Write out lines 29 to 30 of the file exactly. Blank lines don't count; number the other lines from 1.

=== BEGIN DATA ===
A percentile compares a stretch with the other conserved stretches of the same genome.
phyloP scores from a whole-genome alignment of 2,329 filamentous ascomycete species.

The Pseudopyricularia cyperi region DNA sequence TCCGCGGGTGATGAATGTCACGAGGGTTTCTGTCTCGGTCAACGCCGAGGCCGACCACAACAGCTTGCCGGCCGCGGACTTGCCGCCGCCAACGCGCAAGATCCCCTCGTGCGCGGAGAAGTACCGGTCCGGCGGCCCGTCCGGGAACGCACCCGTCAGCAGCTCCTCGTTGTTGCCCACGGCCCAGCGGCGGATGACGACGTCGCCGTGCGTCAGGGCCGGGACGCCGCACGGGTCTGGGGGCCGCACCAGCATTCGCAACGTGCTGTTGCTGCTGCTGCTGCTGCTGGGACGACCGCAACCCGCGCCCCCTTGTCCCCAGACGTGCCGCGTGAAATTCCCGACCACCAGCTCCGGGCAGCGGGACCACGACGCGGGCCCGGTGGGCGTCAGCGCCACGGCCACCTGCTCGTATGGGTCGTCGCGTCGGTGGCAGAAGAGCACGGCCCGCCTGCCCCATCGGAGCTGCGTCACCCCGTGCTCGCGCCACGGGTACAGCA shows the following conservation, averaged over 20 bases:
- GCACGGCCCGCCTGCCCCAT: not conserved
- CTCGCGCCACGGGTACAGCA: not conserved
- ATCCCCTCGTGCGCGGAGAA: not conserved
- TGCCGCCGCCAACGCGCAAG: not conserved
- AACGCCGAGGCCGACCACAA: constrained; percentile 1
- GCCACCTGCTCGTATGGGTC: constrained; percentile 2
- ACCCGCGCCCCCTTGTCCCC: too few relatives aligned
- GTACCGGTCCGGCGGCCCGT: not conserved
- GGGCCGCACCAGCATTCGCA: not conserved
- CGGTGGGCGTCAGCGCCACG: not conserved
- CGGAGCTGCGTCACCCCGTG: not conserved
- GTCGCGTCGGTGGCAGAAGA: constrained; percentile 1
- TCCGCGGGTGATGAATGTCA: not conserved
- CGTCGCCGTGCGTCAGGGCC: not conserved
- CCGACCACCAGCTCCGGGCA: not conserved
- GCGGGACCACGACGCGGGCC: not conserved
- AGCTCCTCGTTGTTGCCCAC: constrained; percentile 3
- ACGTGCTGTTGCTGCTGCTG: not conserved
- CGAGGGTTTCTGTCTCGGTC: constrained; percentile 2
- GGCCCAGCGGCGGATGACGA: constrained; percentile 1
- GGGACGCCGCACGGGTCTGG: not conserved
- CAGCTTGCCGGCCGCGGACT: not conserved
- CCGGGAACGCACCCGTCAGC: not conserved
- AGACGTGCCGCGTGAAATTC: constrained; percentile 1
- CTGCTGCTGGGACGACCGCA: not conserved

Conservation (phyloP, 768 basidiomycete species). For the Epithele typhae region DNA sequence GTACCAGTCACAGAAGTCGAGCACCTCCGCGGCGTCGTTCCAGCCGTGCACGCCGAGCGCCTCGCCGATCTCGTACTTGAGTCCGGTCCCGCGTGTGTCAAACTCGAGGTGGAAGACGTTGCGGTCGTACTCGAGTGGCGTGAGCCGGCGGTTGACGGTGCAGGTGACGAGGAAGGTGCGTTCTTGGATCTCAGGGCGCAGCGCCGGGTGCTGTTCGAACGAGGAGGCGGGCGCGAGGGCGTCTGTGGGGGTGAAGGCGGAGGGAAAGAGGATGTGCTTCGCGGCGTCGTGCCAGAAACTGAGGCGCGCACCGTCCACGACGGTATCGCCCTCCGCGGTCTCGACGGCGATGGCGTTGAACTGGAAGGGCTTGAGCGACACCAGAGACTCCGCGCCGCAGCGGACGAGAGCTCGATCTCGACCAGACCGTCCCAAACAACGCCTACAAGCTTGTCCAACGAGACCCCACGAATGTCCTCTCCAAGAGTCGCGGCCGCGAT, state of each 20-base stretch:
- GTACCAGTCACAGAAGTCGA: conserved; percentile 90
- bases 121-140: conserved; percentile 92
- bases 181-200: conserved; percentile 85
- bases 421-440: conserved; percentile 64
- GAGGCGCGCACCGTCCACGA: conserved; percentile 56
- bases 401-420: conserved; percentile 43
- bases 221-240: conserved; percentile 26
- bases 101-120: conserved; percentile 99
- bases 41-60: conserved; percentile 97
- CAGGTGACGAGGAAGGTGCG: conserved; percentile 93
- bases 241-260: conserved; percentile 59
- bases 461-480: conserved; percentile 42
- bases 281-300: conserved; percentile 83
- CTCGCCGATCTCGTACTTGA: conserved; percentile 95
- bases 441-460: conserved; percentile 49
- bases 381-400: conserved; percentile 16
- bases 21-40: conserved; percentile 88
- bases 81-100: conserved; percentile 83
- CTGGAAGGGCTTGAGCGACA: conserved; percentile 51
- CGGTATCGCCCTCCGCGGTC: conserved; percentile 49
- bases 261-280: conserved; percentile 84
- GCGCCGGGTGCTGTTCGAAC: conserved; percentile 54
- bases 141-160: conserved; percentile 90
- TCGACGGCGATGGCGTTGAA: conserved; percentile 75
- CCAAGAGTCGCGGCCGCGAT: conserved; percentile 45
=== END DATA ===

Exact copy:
Conservation (phyloP, 768 basidiomycete species). For the Epithele typhae region DNA sequence GTACCAGTCACAGAAGTCGAGCACCTCCGCGGCGTCGTTCCAGCCGTGCACGCCGAGCGCCTCGCCGATCTCGTACTTGAGTCCGGTCCCGCGTGTGTCAAACTCGAGGTGGAAGACGTTGCGGTCGTACTCGAGTGGCGTGAGCCGGCGGTTGACGGTGCAGGTGACGAGGAAGGTGCGTTCTTGGATCTCAGGGCGCAGCGCCGGGTGCTGTTCGAACGAGGAGGCGGGCGCGAGGGCGTCTGTGGGGGTGAAGGCGGAGGGAAAGAGGATGTGCTTCGCGGCGTCGTGCCAGAAACTGAGGCGCGCACCGTCCACGACGGTATCGCCCTCCGCGGTCTCGACGGCGATGGCGTTGAACTGGAAGGGCTTGAGCGACACCAGAGACTCCGCGCCGCAGCGGACGAGAGCTCGATCTCGACCAGACCGTCCCAAACAACGCCTACAAGCTTGTCCAACGAGACCCCACGAATGTCCTCTCCAAGAGTCGCGGCCGCGAT, state of each 20-base stretch:
- GTACCAGTCACAGAAGTCGA: conserved; percentile 90